How To Lead And Hire For The Company Of Tomorrow
One of the greatest challenges companies face in the future is hiring and retaining a strong workforce. According to a recent study by Deloitte , work place turnover is likely to approach nearly 25% in the next few years and just over 40% of those who want to resign would remain for more money and/or a promotion. Yet, when they stay it only lasts on average approximately 1 year before they leave the company.
What’s the solution? Many experts believe it should be about understanding the various characteristics of each generation and tailoring leadership and compensation structures accordingly. However, I tend to agree with Dan Prosser, a Radical Disrupter and author of Amazon Best-Selling Thirteeners – Why only 13 Percent of Companies Successfully Execute Their Strategy and How Yours Can Be One of Them, who says it’s about how CEO’s allow any one generation to make a difference in the company.
I asked him what specifically he recommends, because whether we like it or not, there are unique differences between Baby Boomers, Generation X’ers and the Millennials. He explained, “What I propose is a radical and new alternative for the business world that is a trilogy of relational behaviors – cooperation, collaboration and co-creation. It’s a new relational value system that takes the focus off of pure compensation and forces companies to think, act and operate differently. It’s about developing great people, not the so-called ‘renting’ of experts that then feel underappreciated over time.”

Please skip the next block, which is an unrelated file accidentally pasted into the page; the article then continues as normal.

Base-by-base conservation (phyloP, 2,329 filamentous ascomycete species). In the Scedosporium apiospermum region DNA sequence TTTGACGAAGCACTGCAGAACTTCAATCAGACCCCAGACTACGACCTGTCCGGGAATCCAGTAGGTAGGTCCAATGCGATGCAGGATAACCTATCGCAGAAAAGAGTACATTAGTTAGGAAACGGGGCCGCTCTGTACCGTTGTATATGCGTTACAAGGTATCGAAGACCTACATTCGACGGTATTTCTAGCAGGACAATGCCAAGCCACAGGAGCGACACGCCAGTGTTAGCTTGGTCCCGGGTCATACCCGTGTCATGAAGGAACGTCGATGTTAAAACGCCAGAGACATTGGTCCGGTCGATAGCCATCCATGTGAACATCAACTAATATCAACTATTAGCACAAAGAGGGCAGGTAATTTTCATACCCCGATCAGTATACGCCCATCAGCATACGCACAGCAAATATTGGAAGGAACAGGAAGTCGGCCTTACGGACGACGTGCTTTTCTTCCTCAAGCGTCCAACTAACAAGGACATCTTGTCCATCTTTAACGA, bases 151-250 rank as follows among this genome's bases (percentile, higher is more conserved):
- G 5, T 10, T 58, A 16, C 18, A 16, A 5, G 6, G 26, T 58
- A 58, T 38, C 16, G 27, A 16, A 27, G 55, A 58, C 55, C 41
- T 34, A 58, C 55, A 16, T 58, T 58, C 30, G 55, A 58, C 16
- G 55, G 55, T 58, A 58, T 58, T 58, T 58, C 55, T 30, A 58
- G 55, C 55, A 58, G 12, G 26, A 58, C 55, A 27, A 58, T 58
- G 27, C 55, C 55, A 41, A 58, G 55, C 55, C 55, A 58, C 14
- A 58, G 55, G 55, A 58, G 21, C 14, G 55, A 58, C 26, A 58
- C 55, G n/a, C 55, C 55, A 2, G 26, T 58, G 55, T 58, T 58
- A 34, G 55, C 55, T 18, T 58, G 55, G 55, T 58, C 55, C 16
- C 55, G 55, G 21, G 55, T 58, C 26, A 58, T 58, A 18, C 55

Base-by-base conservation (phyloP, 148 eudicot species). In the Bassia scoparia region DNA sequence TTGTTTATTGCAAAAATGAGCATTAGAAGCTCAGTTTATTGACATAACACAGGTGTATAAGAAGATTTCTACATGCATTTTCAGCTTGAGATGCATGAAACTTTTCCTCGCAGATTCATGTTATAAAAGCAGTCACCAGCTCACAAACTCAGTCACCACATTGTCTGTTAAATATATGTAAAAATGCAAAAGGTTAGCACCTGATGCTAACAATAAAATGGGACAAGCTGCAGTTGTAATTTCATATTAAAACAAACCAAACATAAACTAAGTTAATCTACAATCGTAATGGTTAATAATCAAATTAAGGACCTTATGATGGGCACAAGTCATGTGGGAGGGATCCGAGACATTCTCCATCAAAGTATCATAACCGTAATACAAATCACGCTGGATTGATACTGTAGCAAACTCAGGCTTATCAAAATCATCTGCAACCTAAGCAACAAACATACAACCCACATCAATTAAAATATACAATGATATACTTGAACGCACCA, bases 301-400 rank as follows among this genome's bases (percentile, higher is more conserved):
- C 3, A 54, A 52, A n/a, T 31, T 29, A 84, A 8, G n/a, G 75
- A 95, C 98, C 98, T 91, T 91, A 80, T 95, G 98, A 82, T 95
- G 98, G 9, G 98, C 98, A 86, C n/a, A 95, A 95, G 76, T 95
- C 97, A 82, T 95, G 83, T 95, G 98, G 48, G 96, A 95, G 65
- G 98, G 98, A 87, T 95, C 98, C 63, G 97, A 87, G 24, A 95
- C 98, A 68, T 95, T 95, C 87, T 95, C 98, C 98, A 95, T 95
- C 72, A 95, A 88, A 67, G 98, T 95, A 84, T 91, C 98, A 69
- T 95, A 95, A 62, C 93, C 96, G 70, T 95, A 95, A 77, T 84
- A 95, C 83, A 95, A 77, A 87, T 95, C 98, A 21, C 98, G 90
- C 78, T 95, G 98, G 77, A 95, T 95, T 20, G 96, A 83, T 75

This resonates with me because I believe companies need to challenge their current way of thinking; especially when they make the decision to go to the next level. When you decide to grow, or even launch a company, you have to be prepared to do things differently than what’s been done in the past. I find that if you repeat habits from the past, you get the results you achieved in the past. If you want to achieve extraordinary results, you have to study and implement extraordinary business methods.
Dan put it well when he said, “Most businesses today struggle with an impending future that is being given to them by their failures or disappointments of the past. This causes leaders to shift their attention and focus on the wrong things – mainly avoiding failure. It is this limited thinking that disconnects their organization from them as leaders, from the future unlimited possibilities and ultimately from their employee base.”
As I have grown several companies in the past, I know this to be true based on my firsthand experience. I think he is right when he pointed out six critical things needed to achieve ultimate growth that are missing in many companies today: